Data from magnetoencephalography (MEG) and electroencephalography (EEG) suffer from a rather limited signal-to-noise-ratio (SNR) due to cortical background activities and other artifacts. In order to study the effect of the SNR on the size and distribution of dipole clusters reconstructed from interictal epileptic spikes, we performed simulations using realistically shaped volume conductor models and extended cortical sources with different sensor configurations. Head models and cortical surfaces were derived from an averaged magnetic resonance image dataset (Montreal Neurological Institute). Extended sources were simulated by spherical patches with Gaussian current distributions on the folded cortical surface. Different patch sizes were used to investigate cancellation effects from opposing walls of sulcal foldings and to estimate corresponding changes in MEG and EEG sensitivity distributions. Finally, white noise was added to the simulated fields and equivalent current dipole reconstructions were performed to determine size and shape of the resulting dipole clusters. Neuronal currents are oriented perpendicular to the local cortical surface and show cancellation effects of source components on opposing sulcal walls. Since these mostly tangential aspects from large cortical patches cancel out, large extended sources exhibit more radial components in the head geometry. This effect has a larger impact on MEG data as compared to EEG, because in a spherical head model radial currents do not yield any magnetic field. Confidence volumes of single reconstructed dipoles from simulated data at different SNRs show a good correlation with the extension of clusters from repeated dipole reconstructions. Size and shape of dipole clusters reconstructed from extended cortical sources do not only depend on spike and timepoint selection, but also strongly on the SNR of the measured interictal MEG or EEG data. In a linear approximation the size of the clusters is proportional to the inverse SNR.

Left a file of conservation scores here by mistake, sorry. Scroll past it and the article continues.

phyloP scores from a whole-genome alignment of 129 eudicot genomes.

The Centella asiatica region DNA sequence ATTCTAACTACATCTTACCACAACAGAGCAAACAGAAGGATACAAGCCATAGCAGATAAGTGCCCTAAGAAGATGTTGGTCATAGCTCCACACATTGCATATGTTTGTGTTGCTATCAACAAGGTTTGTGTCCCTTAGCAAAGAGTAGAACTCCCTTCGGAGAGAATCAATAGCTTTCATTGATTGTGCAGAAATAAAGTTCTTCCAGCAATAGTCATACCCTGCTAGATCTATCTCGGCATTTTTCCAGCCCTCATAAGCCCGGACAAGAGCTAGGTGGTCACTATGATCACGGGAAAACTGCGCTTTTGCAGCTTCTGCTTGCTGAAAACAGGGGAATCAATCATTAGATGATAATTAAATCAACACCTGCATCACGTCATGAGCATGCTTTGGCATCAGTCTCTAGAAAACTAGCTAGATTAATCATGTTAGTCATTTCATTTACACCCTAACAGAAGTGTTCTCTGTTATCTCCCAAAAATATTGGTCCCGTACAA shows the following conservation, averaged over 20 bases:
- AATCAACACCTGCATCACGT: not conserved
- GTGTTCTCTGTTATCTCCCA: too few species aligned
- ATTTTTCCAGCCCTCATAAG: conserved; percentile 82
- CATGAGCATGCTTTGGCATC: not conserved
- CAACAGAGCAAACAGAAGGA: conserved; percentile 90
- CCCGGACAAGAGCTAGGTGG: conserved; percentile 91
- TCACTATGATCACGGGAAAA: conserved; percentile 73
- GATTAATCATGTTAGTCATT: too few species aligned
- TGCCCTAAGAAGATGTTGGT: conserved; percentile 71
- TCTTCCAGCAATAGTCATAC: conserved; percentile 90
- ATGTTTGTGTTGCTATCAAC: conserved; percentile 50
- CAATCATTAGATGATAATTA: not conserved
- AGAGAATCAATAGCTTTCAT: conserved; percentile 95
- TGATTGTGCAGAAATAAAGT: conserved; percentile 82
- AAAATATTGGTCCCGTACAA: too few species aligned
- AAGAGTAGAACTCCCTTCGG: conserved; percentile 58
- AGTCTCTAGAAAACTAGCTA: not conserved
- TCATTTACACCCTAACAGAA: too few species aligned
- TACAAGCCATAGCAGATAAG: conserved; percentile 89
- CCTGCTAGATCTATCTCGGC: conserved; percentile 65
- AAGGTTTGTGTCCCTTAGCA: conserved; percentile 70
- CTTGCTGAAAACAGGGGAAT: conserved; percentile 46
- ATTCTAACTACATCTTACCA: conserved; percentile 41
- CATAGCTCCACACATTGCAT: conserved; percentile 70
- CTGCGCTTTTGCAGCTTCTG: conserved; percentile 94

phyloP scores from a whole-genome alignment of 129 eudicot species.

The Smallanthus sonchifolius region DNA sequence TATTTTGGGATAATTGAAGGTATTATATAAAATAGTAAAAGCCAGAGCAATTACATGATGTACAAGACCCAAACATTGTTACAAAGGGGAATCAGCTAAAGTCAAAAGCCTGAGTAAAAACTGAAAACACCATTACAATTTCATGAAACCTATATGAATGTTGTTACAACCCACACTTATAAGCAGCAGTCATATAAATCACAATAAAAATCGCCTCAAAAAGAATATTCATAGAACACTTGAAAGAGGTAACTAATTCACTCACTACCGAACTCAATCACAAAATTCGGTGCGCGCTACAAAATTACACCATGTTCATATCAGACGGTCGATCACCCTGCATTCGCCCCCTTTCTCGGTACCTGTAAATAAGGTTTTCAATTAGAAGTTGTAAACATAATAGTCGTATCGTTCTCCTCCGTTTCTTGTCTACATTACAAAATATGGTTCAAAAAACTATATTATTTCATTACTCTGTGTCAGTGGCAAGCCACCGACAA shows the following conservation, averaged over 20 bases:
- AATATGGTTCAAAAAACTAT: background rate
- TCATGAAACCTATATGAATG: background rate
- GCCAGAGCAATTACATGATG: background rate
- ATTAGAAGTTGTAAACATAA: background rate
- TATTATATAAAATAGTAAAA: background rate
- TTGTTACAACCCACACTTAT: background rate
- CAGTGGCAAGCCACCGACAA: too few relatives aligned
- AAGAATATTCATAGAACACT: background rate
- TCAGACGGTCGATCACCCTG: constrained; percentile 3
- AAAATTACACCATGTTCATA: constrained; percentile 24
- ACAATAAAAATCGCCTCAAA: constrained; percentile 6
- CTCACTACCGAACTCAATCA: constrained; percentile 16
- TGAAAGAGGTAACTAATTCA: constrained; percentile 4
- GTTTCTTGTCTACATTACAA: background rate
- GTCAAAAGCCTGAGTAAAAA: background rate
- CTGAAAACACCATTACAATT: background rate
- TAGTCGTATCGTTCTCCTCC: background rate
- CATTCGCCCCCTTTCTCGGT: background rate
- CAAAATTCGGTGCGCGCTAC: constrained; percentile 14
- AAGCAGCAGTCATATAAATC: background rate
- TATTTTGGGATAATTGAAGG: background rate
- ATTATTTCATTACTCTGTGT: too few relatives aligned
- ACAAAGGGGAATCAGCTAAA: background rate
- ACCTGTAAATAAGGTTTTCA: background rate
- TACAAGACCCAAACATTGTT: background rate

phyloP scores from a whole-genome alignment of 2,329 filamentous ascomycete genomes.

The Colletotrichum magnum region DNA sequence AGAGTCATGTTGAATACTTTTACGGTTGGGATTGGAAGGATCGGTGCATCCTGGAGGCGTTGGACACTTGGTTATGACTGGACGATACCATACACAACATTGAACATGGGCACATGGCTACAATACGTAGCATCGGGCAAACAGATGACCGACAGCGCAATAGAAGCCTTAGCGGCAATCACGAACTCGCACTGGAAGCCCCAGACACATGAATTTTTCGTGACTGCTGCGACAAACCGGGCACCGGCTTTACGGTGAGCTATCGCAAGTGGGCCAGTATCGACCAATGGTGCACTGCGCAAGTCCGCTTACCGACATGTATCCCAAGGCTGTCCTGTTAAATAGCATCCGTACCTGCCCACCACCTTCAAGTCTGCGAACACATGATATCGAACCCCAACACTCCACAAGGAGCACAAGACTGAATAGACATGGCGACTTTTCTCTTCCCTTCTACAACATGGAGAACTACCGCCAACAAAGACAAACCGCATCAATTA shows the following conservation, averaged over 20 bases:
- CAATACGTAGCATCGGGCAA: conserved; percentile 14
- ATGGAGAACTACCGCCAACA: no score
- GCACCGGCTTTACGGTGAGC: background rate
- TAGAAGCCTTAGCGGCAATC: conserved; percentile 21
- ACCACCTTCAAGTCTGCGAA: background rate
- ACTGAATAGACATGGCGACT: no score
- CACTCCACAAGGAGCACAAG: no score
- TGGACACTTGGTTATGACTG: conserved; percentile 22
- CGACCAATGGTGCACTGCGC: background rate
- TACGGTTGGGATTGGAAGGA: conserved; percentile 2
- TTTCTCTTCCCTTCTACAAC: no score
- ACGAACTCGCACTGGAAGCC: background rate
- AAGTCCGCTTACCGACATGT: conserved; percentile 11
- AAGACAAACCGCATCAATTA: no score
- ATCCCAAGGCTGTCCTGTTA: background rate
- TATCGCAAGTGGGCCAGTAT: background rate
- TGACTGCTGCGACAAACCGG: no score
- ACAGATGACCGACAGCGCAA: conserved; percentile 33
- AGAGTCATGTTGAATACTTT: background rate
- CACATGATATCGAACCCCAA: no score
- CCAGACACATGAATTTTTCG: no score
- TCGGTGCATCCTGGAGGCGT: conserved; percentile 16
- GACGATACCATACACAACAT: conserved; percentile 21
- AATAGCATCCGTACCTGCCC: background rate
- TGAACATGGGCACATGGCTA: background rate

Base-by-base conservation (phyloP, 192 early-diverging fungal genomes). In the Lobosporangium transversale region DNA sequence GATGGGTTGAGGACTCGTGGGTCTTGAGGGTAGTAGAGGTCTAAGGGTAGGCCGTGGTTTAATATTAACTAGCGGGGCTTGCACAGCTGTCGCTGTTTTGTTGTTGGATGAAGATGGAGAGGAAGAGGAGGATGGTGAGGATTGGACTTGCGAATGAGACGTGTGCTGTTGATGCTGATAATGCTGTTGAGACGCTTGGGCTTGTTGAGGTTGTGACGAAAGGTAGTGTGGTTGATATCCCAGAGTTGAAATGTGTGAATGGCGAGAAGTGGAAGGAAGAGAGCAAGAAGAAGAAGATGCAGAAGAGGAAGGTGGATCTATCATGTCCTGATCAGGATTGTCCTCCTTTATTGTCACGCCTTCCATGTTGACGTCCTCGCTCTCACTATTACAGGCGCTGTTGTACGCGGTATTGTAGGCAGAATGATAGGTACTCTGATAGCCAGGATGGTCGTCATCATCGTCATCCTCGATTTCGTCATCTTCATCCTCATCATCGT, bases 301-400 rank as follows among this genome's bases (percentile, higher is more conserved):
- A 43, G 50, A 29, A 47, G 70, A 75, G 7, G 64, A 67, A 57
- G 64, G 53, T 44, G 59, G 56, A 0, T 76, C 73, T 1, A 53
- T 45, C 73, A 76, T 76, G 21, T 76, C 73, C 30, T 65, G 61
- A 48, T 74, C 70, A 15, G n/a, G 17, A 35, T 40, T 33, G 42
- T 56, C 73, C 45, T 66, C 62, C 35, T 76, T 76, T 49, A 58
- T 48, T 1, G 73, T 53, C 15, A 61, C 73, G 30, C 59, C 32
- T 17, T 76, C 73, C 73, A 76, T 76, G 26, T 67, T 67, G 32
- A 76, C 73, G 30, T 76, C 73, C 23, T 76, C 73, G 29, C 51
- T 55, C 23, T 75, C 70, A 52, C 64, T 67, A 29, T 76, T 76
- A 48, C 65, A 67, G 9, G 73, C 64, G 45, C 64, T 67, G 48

Biomedical Engineering Letters – Springer Journals
Published: Feb 17, 2017
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